Dystopian futures where humanity is pretty much on the brink of extinction are a common theme in dieselpunk. It is also the case in J.W. Szczepaniak’s Beyond Aukfontein: An Oddyssey Through a Ruined World.
The setting is a post-apocalyptic world in a not-too-distant future. A world after The Fall. Humanity has been decimated, trying to make use and find wisdom in things of the past (called Oswald), things that hardly anyone can properly use anymore.
It is a world in decline where the inheritors of this broken world try to survive as best as they can and have founded communities of varied sizes and often ruled by madness. Continue reading “Beyond Aukfontein”
European steampunk counts fewer numbers than their North American (and mainly US) counterparts. I’m pretty sure that if you would add up all the numbers in the entirety of Europe, you would get about the same as those for the United States alone (the US probably has more numbers than the entirety of Europe, come to think of it).
Originally there was a unison worldwide. Steampunks everywhere where in it for the same reason. If you spoke to steampunks from other continents, the same topics arose and likeminded individuals were easily found, no matter what country they hailed from.
The much anticipated final installment of Simon R. Green’s celebrated Nightside series is nearly upon us (the official release date is January 3, 2012) and let me start by assuring you that everything he said in his interview in Gatehouse Gazette #21 is true.
Let me first state that this review will contain no spoilers. I don’t want to ruin the experience for those that have to wait for the official release date, as that would be very unfair of me. Continue reading “The Bride Wore Black Leather”
Recently a group within the steampunk movement has stood up and loudly proclaimed we are a left-wing, politically active and even radical activist movement.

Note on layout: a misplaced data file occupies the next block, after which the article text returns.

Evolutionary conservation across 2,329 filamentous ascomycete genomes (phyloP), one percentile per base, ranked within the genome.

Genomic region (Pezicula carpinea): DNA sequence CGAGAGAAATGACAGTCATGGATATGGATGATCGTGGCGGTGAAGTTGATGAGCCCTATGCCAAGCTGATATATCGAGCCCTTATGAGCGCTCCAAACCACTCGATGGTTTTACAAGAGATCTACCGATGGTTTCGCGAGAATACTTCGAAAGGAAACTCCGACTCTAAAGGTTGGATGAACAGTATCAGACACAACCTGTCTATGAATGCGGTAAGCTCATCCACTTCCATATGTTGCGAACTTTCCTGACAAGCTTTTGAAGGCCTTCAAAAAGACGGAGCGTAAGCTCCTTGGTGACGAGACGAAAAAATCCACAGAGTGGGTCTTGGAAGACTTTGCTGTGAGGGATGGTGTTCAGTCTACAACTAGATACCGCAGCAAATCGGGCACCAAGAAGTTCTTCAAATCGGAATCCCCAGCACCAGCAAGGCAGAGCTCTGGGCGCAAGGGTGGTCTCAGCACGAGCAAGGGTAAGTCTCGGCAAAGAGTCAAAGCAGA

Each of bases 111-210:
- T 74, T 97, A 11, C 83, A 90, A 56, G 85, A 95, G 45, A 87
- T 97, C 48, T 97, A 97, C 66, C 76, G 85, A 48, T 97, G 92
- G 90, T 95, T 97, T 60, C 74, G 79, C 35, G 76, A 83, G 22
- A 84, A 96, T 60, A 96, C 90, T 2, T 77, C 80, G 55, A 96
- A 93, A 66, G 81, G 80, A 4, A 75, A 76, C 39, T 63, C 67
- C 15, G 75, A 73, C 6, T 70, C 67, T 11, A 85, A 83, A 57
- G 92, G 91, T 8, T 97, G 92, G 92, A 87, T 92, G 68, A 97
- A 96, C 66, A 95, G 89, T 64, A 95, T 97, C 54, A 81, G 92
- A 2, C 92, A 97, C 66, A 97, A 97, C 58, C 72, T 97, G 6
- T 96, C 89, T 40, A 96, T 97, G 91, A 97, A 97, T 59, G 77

These people spread the word with vim and vigor and thus it may very well seem to many, especially those new(ish) to the scene, that this is what steampunk is about. Continue reading “Popular Steampunk”
When I first got the review copy of this book in my hands and read the back cover, I thought it was going to be a brilliant and hilarious read. I will happily admit that I’m a fan of the original Pride and Prejudice by Jane Austen and that I’m always open to a good humoristic approach to sequels.
But this, this was not what I expected, and not in a good way either. While the approach to the story — aliens trying to screw over civilization as we know it in Regency England — is a stroke of genius, the execution is terribly disappointing. Continue reading “Mrs Darcy vs the Aliens”
Steampunk and dieselpunk have always been synonymous with adventure for a lot of people. Exploring things ranging from contemporary events and places to history and hidden tombs in some exotic jungle. Whether in real life or as a made-up persona with their own world. Twist and turn as you like, exploration is a big part of both movements and, of course, one must dress for the occasion. Continue reading “The Explorer Style”
Let me start by saying that this version of The Three Musketeers may very well be the definitive clockpunk movie.
Those who saw the trailer already knew that this was no canon Alexandre Dumas movie version of the classic tales. The airships, explosions and battle scenes gave that away pretty clearly.
Now we all know that when Hollywood gets involved, it’s either going to suck so badly you wish you could get your time and money back or it’s going to be epic. Thankfully this movie is the latter, and, lo and behold, this retelling of Dumas’ story rocks the airship like you wouldn’t believe.
It’s nearly summer and so the convention season is upon us! Certainly there are conventions all year long, but convention activity really reaches its peak during summer.
At conventions, a lot of people want to do something special, like portraying a loved character but in a steampunk way or using an existing setting (Star Wars, Star Trek, Dr Who) and giving it their very own steampunk twist. Why ever should you not be a steampunk Jedi or Starfleet officer or whatever else you love? Continue reading “Steampunk Your Convention Costume”
Sucker Punch tells the story of Babydoll, who, after the death of her mother, ends up in Lennox House for the mentally insane due to the machinations of her evil stepfather.
It becomes quite clear from the start that if she wants to survive with her cranial capacities intact, she’ll have to escape. Enlisting the friends of fellow inmates Rocket, Blondie, Amber and the reluctant Sweet Pea, she starts on a mission to gather items that will aid them in their escape.
To help her in all of this, Sweet Pea withdraws into her own fantasy world, which seems to be some kind of parallel to the grimy reality she really tries to survive in.